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Living Landscapes (Landscapes for living) Conference Proceedings</br>Section 8 | Living territories

Conference Proceedings
Landscapes for Living
Section 8 | Living Territories

Defining areas for intervention is the first step in planners' and designers' activities. The regional approach in selecting problematic frames and design surfaces was the key issue proposed in this call for papers in the session entitled Living in Territories. How and why a region is defined are crucial questions in urban and landscape planning. Three  criteria are widely known to delimitate a region: biophysical, political and socio-economical. They are deeply connected to the sustainable development of territories.

Energy systems, ecological structures, agricultural activities, settlements and communities are the elements identified in querying the regional concept and finally, regional planning incertitude.  When we think about the regional scale in the planning and design process we  imagine a specific approach which deals with urban and rural issues together, because a region is never a uniform environment.

What elements could help planners and designers hypothesize their research field and interpret  their operational ground? What are the analysis methods, planning processes and design tools that should be explored in order more effectively implement regional planning?

Although people are more and more involved in the planning processes, this point, as well as the procedure to include stewardship practices in planning, is the most relevant uncertainty for planners and designers.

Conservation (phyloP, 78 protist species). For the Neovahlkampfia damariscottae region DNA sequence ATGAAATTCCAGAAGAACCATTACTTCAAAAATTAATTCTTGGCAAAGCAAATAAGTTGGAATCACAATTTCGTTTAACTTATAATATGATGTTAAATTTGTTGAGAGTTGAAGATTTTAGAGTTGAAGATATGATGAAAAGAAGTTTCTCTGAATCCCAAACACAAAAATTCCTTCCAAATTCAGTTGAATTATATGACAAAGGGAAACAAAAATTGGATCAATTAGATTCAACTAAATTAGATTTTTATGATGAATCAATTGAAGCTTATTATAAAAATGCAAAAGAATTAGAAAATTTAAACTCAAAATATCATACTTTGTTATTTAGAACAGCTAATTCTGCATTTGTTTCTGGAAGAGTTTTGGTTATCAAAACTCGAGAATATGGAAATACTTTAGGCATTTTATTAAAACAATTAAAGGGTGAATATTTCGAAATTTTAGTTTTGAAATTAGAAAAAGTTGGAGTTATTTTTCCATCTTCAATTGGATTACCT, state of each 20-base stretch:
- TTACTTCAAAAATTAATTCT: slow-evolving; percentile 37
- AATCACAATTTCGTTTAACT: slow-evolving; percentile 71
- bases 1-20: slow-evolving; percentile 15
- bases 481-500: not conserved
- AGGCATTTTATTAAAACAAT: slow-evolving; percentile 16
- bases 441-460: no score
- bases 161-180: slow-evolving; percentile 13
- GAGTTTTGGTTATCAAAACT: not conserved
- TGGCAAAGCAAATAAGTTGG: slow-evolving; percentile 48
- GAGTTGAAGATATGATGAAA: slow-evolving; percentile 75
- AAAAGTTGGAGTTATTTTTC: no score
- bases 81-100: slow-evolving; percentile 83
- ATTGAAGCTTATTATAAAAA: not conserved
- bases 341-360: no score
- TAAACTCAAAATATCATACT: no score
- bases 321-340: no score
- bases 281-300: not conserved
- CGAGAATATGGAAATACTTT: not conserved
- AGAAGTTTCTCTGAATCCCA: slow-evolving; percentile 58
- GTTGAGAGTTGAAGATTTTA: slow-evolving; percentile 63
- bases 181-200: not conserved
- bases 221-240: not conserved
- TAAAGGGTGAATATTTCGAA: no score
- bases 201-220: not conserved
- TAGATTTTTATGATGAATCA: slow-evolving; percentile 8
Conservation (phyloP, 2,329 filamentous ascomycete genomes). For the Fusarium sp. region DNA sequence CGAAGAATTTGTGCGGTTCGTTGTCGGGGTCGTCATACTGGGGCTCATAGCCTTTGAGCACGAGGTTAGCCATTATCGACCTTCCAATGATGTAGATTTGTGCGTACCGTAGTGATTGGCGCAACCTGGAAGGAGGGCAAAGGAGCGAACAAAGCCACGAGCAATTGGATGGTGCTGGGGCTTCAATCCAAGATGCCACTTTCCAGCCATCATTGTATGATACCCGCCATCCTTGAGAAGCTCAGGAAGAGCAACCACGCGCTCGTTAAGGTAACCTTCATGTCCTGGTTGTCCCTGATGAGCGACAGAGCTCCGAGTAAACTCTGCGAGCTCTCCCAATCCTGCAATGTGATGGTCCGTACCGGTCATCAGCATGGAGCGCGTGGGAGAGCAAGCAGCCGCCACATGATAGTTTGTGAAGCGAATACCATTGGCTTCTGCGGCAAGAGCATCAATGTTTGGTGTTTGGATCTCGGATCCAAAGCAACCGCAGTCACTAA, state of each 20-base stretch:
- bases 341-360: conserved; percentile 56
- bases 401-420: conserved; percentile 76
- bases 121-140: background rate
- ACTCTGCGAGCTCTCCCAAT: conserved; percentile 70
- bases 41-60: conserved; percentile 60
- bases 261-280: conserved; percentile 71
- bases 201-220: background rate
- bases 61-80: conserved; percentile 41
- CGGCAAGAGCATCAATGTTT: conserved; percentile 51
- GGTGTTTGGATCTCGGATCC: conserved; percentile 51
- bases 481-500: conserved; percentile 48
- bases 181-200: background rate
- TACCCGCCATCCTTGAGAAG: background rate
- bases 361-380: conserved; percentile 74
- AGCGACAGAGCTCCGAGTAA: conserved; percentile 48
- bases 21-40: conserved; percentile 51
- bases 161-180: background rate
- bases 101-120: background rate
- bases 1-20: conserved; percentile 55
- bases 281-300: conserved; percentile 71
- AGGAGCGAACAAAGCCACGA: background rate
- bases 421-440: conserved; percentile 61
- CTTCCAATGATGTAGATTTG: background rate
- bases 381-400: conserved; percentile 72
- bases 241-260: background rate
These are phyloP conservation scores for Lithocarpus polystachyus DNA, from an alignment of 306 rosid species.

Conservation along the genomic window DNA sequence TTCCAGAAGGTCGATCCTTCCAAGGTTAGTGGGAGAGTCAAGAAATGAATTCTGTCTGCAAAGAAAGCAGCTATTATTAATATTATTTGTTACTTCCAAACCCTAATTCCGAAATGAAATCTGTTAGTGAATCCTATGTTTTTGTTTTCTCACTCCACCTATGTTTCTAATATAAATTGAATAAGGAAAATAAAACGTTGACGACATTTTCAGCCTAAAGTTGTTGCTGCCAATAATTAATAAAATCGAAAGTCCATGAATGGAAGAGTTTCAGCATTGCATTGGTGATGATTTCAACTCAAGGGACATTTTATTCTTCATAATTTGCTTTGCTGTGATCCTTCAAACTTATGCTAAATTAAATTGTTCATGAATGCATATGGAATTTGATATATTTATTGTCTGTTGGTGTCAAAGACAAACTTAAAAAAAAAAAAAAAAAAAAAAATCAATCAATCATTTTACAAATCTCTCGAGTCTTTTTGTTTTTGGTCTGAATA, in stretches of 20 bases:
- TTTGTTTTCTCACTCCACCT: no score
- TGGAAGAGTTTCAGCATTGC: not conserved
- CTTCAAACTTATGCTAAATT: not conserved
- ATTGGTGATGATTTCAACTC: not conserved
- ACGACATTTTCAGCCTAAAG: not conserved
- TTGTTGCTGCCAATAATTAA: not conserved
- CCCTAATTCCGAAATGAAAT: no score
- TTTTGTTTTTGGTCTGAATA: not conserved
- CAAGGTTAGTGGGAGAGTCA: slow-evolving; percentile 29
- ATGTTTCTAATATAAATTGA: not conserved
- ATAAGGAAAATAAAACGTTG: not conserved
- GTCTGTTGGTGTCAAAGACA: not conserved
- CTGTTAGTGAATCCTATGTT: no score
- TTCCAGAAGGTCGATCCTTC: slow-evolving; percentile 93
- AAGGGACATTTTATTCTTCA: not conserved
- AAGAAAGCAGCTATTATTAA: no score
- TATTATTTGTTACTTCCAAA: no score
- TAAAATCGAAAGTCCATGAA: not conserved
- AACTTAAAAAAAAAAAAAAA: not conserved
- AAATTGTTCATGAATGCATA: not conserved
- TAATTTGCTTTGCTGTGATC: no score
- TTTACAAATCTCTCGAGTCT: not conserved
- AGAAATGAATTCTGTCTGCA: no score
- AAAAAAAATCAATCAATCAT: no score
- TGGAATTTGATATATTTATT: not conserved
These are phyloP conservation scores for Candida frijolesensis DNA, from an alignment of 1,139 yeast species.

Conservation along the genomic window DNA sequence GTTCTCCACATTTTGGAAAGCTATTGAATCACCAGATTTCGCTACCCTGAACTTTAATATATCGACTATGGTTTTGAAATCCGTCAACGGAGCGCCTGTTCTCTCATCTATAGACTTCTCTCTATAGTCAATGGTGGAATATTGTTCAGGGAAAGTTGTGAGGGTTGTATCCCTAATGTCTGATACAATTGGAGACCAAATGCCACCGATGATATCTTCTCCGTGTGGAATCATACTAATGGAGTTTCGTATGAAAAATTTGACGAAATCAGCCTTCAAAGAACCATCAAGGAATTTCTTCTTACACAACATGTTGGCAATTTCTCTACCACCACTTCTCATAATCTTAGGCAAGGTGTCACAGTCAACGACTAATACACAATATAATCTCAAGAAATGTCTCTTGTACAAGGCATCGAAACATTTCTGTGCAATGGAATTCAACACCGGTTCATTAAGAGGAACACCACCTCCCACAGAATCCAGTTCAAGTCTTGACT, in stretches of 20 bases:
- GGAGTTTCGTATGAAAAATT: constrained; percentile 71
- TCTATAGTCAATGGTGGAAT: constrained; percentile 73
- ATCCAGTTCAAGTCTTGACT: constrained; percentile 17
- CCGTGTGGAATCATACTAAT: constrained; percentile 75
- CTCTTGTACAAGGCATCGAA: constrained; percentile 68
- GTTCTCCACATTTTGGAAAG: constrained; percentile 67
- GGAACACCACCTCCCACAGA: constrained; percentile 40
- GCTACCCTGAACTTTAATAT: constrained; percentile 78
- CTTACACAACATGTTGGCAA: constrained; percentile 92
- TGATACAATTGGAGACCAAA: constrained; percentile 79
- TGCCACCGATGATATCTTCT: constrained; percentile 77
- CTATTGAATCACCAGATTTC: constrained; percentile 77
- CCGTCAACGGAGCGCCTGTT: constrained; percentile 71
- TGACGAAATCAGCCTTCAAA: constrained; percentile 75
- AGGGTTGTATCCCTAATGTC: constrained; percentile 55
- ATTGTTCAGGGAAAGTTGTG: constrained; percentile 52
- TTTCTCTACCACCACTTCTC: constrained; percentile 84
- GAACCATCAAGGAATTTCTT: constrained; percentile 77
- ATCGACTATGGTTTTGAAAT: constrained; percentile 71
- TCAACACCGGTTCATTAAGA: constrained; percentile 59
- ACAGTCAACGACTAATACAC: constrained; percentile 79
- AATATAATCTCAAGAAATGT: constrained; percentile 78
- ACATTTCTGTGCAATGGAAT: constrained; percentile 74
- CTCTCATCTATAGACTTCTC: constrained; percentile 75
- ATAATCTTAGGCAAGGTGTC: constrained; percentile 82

In the call for paper two main questions were asked to be explored:  on one hand the regional approach in planning and design concerning methods, procedures and operational knowledge; on the other hand the planners’ and designers’ roles in regional transformations.


Living territories / Abitare il territorio
Section edited by Chiara Belingardi, Silvia Minichino, Matteo Scamporrino

• Veneto 2100: living with water
Enrico Anguillari
• Urban settlement sensibility assessment. Morphological-based analysis in Italian case studies
Bernardino Romano, Serena Ciabò, Elena De Santis, Mauro Fabrizio, Francesco Zullo
 The landscape value: interpretive categories, diagnostic techniques and management rules
Serena Ciabò
 Disputed or shared territory? The Italian experience of river contract: new relationship between river
and its region
Silvia Guerra
• Local development and “agri - urban” domain: agricultural park as  promotion of an “active ruralship”
David Fanfani
• Urban landscape development and rural fringes in Delhi
Claudia Roselli
• Some reflections on the relationship between people of the fourteenth century, city and territory
Antonella Piras
 Minimum Living
Paolo Mestriner
 Digital technologies landscape design urban curatorship
Raffaella Pé